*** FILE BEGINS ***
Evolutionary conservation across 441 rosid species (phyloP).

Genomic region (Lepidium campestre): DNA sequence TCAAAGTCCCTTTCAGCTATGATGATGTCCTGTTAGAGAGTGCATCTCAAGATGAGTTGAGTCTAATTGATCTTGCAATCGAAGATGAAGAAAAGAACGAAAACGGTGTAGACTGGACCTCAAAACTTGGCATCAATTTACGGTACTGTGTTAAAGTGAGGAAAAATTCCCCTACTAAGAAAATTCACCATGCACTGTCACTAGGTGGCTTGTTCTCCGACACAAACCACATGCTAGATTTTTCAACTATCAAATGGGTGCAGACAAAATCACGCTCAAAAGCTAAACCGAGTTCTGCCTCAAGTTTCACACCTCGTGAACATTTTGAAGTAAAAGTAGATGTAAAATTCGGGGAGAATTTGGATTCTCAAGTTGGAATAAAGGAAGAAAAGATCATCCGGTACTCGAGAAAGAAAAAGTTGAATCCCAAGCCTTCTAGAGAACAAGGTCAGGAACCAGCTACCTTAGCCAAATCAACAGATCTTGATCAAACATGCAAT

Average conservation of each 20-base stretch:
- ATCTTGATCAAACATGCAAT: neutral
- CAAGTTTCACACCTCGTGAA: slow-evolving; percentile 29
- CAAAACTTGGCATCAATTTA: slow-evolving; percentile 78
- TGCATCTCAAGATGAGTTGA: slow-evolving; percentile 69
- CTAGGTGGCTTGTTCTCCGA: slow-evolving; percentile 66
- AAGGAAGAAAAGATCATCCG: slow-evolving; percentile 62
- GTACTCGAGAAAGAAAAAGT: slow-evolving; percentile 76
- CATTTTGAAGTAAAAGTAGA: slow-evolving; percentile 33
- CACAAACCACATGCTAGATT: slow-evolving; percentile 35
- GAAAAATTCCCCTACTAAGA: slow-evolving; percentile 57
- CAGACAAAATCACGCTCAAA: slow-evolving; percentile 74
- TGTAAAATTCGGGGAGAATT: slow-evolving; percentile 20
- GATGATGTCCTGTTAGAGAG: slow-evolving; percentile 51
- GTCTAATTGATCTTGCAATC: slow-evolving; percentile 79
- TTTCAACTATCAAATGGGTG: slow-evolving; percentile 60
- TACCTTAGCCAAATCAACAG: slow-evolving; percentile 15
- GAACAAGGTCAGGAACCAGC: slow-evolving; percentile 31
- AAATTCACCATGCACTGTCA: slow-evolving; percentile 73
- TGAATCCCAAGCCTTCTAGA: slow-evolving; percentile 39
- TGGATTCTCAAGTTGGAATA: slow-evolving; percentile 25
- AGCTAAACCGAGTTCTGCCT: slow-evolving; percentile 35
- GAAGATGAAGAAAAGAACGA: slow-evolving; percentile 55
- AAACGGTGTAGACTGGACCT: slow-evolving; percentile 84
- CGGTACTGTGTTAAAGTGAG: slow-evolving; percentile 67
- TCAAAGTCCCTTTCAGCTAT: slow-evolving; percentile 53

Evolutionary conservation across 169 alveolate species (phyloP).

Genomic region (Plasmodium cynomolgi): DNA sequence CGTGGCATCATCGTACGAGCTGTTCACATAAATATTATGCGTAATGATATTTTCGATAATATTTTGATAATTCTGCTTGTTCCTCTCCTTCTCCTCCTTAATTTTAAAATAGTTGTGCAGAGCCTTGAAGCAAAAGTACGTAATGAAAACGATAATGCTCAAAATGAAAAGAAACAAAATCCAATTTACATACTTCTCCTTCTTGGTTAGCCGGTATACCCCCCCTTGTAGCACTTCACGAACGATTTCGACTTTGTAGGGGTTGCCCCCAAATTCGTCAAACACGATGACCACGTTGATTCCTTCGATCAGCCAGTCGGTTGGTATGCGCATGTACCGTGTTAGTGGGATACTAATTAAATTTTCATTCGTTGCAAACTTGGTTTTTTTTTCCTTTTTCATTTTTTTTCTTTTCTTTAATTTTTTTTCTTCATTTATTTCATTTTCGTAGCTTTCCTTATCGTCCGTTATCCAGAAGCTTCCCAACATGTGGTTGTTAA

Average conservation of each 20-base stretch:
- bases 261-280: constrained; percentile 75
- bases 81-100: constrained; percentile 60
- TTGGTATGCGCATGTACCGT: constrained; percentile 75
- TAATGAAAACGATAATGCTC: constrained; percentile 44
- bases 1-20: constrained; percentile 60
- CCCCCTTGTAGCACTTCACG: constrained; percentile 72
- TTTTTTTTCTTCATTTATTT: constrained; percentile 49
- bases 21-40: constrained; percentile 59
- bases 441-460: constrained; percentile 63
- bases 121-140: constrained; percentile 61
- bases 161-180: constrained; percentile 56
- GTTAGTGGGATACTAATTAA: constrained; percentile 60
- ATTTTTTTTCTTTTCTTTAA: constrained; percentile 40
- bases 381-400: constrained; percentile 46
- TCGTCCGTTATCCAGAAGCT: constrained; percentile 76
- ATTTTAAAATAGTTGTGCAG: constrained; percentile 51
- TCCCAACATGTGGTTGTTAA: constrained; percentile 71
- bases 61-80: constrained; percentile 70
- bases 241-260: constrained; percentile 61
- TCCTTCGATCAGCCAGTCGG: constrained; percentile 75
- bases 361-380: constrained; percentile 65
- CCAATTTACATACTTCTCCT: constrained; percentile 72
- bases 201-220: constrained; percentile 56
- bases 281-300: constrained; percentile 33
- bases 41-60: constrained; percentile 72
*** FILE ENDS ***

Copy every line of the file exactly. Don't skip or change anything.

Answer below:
Evolutionary conservation across 441 rosid species (phyloP).

Genomic region (Lepidium campestre): DNA sequence TCAAAGTCCCTTTCAGCTATGATGATGTCCTGTTAGAGAGTGCATCTCAAGATGAGTTGAGTCTAATTGATCTTGCAATCGAAGATGAAGAAAAGAACGAAAACGGTGTAGACTGGACCTCAAAACTTGGCATCAATTTACGGTACTGTGTTAAAGTGAGGAAAAATTCCCCTACTAAGAAAATTCACCATGCACTGTCACTAGGTGGCTTGTTCTCCGACACAAACCACATGCTAGATTTTTCAACTATCAAATGGGTGCAGACAAAATCACGCTCAAAAGCTAAACCGAGTTCTGCCTCAAGTTTCACACCTCGTGAACATTTTGAAGTAAAAGTAGATGTAAAATTCGGGGAGAATTTGGATTCTCAAGTTGGAATAAAGGAAGAAAAGATCATCCGGTACTCGAGAAAGAAAAAGTTGAATCCCAAGCCTTCTAGAGAACAAGGTCAGGAACCAGCTACCTTAGCCAAATCAACAGATCTTGATCAAACATGCAAT

Average conservation of each 20-base stretch:
- ATCTTGATCAAACATGCAAT: neutral
- CAAGTTTCACACCTCGTGAA: slow-evolving; percentile 29
- CAAAACTTGGCATCAATTTA: slow-evolving; percentile 78
- TGCATCTCAAGATGAGTTGA: slow-evolving; percentile 69
- CTAGGTGGCTTGTTCTCCGA: slow-evolving; percentile 66
- AAGGAAGAAAAGATCATCCG: slow-evolving; percentile 62
- GTACTCGAGAAAGAAAAAGT: slow-evolving; percentile 76
- CATTTTGAAGTAAAAGTAGA: slow-evolving; percentile 33
- CACAAACCACATGCTAGATT: slow-evolving; percentile 35
- GAAAAATTCCCCTACTAAGA: slow-evolving; percentile 57
- CAGACAAAATCACGCTCAAA: slow-evolving; percentile 74
- TGTAAAATTCGGGGAGAATT: slow-evolving; percentile 20
- GATGATGTCCTGTTAGAGAG: slow-evolving; percentile 51
- GTCTAATTGATCTTGCAATC: slow-evolving; percentile 79
- TTTCAACTATCAAATGGGTG: slow-evolving; percentile 60
- TACCTTAGCCAAATCAACAG: slow-evolving; percentile 15
- GAACAAGGTCAGGAACCAGC: slow-evolving; percentile 31
- AAATTCACCATGCACTGTCA: slow-evolving; percentile 73
- TGAATCCCAAGCCTTCTAGA: slow-evolving; percentile 39
- TGGATTCTCAAGTTGGAATA: slow-evolving; percentile 25
- AGCTAAACCGAGTTCTGCCT: slow-evolving; percentile 35
- GAAGATGAAGAAAAGAACGA: slow-evolving; percentile 55
- AAACGGTGTAGACTGGACCT: slow-evolving; percentile 84
- CGGTACTGTGTTAAAGTGAG: slow-evolving; percentile 67
- TCAAAGTCCCTTTCAGCTAT: slow-evolving; percentile 53

Evolutionary conservation across 169 alveolate species (phyloP).

Genomic region (Plasmodium cynomolgi): DNA sequence CGTGGCATCATCGTACGAGCTGTTCACATAAATATTATGCGTAATGATATTTTCGATAATATTTTGATAATTCTGCTTGTTCCTCTCCTTCTCCTCCTTAATTTTAAAATAGTTGTGCAGAGCCTTGAAGCAAAAGTACGTAATGAAAACGATAATGCTCAAAATGAAAAGAAACAAAATCCAATTTACATACTTCTCCTTCTTGGTTAGCCGGTATACCCCCCCTTGTAGCACTTCACGAACGATTTCGACTTTGTAGGGGTTGCCCCCAAATTCGTCAAACACGATGACCACGTTGATTCCTTCGATCAGCCAGTCGGTTGGTATGCGCATGTACCGTGTTAGTGGGATACTAATTAAATTTTCATTCGTTGCAAACTTGGTTTTTTTTTCCTTTTTCATTTTTTTTCTTTTCTTTAATTTTTTTTCTTCATTTATTTCATTTTCGTAGCTTTCCTTATCGTCCGTTATCCAGAAGCTTCCCAACATGTGGTTGTTAA

Average conservation of each 20-base stretch:
- bases 261-280: constrained; percentile 75
- bases 81-100: constrained; percentile 60
- TTGGTATGCGCATGTACCGT: constrained; percentile 75
- TAATGAAAACGATAATGCTC: constrained; percentile 44
- bases 1-20: constrained; percentile 60
- CCCCCTTGTAGCACTTCACG: constrained; percentile 72
- TTTTTTTTCTTCATTTATTT: constrained; percentile 49
- bases 21-40: constrained; percentile 59
- bases 441-460: constrained; percentile 63
- bases 121-140: constrained; percentile 61
- bases 161-180: constrained; percentile 56
- GTTAGTGGGATACTAATTAA: constrained; percentile 60
- ATTTTTTTTCTTTTCTTTAA: constrained; percentile 40
- bases 381-400: constrained; percentile 46
- TCGTCCGTTATCCAGAAGCT: constrained; percentile 76
- ATTTTAAAATAGTTGTGCAG: constrained; percentile 51
- TCCCAACATGTGGTTGTTAA: constrained; percentile 71
- bases 61-80: constrained; percentile 70
- bases 241-260: constrained; percentile 61
- TCCTTCGATCAGCCAGTCGG: constrained; percentile 75
- bases 361-380: constrained; percentile 65
- CCAATTTACATACTTCTCCT: constrained; percentile 72
- bases 201-220: constrained; percentile 56
- bases 281-300: constrained; percentile 33
- bases 41-60: constrained; percentile 72